Daily Mail 3rd August 2010
A disabled woman may have been left to starve to death after her mother, who cared for her full time, died suddenly in her bed.
The bodies of Stephanie Wolf, 56,and her daughter, 29, were discovered in their home after going unnoticed for several weeks.
The pair, who were known to adult care services, had refused the help of social workers, it was revealed today.
Tragedy: The house in Wheathampstead, Hertfordshire, where a mother and daughter were found dead
Police are investigating whether Mrs Wolf, who was found in her bed, died suddenly, leaving her paralysed daughter unable to care for herself or raise the alarm.
It is thought the bodies had been in the three-bedroom property for a number of weeks and had partially decomposed before they were found on Saturday.
The alarm was raised by a man delivering leaflets who noticed flies swarming around the letterbox.
Mrs Wolf devoted herself to caring for her daughter, who was found just yards from her mother's body.
Police are also investigating whether she may have killed her daughter before taking her own life.
She was last seen by neighbours six weeks ago and was said to have become increasingly reclusive and burdened by responsibility for her daughter, who was paralysed from the neck down.
One neighbour yesterday said that Mrs Wolf had been 'very depressed' for the past year and was often seen 'snapping' at people in the streets around her home in Wheathampstead, Hertfordshire.
Neighbours said that her daughter, who has not been named, rarely left the house although Mrs Wolf did have a specially adapted van to transport her.
The woman, who has asked not to be named, said police had told her that she was the last person to see Mrs Wolf, when the pair chatted outside the chemist's in the village.
Stephanie Wolf had not been seen by Wheathampstead locals for several weeks
She said: 'The police told me that when they found Stephanie she was dead in her bed while her daughter was lying on the floor next to her wheelchair in a special room which had been made for her at the side of the house.
'It seems they had been there for quite some time before the police found their bodies. Stephanie gave her life to caring for her daughter.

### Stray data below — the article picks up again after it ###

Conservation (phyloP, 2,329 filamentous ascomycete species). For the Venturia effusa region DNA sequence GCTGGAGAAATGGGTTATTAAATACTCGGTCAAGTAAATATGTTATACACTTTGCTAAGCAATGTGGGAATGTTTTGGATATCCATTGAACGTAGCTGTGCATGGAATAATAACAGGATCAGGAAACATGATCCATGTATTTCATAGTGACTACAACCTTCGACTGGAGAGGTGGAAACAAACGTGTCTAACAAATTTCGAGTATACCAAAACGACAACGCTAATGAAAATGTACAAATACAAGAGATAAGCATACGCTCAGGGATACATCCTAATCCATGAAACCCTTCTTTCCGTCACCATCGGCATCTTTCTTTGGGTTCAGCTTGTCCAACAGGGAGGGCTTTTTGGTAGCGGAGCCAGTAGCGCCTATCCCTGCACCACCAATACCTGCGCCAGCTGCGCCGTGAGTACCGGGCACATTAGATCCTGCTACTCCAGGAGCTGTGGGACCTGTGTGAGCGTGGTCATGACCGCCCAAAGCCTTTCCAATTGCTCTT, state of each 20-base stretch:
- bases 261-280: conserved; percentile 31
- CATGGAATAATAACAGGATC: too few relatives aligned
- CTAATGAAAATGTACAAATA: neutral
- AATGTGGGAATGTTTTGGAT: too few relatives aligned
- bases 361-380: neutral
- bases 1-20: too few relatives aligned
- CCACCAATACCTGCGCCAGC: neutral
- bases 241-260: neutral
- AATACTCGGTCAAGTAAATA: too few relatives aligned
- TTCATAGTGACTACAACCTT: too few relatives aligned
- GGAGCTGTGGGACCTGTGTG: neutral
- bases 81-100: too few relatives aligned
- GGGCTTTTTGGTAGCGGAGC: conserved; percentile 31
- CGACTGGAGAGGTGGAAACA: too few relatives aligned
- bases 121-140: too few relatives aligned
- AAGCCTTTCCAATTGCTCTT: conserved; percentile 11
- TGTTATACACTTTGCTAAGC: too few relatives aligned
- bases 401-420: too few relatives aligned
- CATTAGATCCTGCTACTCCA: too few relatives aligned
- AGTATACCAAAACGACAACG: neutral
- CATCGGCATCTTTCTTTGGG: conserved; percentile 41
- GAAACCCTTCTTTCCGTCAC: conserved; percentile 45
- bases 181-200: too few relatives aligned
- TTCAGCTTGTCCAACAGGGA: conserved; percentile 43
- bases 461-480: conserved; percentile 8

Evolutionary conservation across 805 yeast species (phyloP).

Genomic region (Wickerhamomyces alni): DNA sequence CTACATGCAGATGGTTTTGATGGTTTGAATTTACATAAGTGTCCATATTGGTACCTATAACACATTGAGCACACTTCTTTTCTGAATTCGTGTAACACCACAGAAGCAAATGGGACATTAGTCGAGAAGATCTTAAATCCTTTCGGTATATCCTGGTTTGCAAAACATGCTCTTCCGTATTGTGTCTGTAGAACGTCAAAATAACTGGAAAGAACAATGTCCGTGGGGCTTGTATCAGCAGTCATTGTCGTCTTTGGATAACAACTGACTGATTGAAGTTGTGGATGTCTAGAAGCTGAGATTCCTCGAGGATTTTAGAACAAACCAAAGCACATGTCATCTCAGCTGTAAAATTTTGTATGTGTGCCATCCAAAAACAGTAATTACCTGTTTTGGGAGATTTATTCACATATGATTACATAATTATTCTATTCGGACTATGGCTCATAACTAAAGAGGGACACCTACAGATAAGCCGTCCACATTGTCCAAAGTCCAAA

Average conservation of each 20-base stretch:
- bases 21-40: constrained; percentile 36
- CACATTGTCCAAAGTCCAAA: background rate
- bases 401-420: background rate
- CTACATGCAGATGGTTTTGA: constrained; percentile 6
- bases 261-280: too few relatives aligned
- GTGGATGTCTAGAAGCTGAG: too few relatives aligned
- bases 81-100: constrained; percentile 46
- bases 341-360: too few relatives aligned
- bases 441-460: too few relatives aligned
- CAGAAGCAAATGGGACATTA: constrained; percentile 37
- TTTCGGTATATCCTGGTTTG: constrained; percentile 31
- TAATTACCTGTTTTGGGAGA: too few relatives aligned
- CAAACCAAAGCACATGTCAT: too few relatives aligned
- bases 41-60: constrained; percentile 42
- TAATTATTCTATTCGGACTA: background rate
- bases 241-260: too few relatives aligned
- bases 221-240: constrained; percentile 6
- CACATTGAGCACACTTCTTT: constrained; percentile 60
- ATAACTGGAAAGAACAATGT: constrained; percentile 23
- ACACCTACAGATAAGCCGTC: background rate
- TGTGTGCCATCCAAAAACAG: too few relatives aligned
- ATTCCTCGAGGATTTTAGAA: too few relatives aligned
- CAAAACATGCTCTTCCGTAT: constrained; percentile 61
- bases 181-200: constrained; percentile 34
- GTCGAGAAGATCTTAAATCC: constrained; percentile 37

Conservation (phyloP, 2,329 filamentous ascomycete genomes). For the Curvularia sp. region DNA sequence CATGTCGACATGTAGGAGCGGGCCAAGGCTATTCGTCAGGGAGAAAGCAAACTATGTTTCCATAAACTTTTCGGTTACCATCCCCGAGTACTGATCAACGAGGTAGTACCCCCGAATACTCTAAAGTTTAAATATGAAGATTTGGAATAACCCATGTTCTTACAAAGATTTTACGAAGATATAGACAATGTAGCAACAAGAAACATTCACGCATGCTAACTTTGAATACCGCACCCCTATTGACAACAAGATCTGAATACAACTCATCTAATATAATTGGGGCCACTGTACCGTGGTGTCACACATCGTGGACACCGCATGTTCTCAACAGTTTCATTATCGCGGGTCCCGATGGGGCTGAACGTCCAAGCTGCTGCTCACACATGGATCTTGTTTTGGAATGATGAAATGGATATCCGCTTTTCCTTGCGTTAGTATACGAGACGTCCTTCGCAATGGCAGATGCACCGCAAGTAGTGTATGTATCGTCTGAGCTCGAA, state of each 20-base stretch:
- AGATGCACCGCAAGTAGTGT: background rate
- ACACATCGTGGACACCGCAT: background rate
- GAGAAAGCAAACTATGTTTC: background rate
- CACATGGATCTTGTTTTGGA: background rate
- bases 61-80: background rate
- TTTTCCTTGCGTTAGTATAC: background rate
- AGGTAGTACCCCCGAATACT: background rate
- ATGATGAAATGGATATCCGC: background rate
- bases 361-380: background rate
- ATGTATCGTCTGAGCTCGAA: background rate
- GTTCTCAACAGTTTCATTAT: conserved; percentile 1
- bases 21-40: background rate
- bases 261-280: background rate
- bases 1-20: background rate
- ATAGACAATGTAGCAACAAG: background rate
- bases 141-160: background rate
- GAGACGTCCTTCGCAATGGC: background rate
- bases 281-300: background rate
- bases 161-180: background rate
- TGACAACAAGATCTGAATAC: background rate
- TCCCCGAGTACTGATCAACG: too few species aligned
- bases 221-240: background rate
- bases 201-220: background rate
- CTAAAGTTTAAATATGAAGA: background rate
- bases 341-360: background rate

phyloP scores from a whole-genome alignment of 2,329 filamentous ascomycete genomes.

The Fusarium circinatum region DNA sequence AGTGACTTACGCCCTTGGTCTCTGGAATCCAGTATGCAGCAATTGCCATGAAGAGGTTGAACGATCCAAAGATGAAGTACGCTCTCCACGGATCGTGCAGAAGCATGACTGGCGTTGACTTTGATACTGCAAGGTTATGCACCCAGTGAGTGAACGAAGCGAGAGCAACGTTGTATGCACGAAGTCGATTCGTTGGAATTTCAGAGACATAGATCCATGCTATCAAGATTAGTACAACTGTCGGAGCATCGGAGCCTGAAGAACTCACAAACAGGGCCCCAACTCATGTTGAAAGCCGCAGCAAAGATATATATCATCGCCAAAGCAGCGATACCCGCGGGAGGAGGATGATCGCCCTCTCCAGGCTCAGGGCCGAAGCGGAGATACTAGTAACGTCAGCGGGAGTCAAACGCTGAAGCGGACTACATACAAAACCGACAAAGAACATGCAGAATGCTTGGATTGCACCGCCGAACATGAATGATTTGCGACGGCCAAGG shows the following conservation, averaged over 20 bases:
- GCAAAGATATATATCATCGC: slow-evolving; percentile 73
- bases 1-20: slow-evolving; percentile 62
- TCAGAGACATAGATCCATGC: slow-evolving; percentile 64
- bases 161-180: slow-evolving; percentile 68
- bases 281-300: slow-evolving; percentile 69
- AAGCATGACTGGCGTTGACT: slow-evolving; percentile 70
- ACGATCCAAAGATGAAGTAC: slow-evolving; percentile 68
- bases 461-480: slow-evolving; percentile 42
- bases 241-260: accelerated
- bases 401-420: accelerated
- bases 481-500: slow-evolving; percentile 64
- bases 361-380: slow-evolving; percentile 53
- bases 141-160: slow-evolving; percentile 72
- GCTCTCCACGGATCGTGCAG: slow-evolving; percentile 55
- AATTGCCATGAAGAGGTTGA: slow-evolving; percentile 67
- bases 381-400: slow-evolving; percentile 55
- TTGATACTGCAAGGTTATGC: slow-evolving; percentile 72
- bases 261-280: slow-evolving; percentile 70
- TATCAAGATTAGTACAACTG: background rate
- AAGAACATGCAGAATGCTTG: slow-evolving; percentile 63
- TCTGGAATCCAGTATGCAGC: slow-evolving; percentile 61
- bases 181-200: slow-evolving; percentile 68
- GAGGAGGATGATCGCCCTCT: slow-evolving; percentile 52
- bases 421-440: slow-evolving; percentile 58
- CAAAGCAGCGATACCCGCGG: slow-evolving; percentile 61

'She almost wore it as a burden that her daughter was disabled.
She felt she was responsible. She seemed very agitated when I last saw her.
'I tried to offer her some help with taking her daughter out of the back of their van but she said 'no'.
'The only other thing she said to me was, 'I wish people would stop coming into my home when they're not invited', but I did not know exactly what she meant by that.'
The woman said Mrs Wolf had refused help from social services to look after her daughter and was on medication.
Another neighbour said that three years ago, Mrs Wolf put a large sign on the roof of the bungalow reading 'help', and was sometimes seen washing her daughter in a paddling pool in the garden.
But another local resident said he believed that she had died and her daughter then starved to death. The man, 50, who did not want to be named, added: 'They were devoted to each other and I don't think her daughter could cope when she lost her mum.'
It is understood that the mother and daughter lived at the house alone for the last 20 years, when a man believed to be the younger woman's father moved out.
Police were not treating the deaths as suspicious and were waiting the outcome of a post mortem examination, which was expected today.
A spokesman for Hertfordshire Constabulary said it appeared nobody else was involved, but that inquiries were continuing.
He added: 'The bodies were found inside the property and may have been there for some considerable time.'
An initial post- mortem examination showed neither woman had suffered external injuries.
Police said there were no suspicious circumstances.
Hertfordshire County Council said it was now looking into the case.
A spokesman said: 'The situation at the moment is that they were known to adult care services but they refused the offer of our services.'
A source at the council said social services still had a duty to care for families who needed help, even if they refused it.
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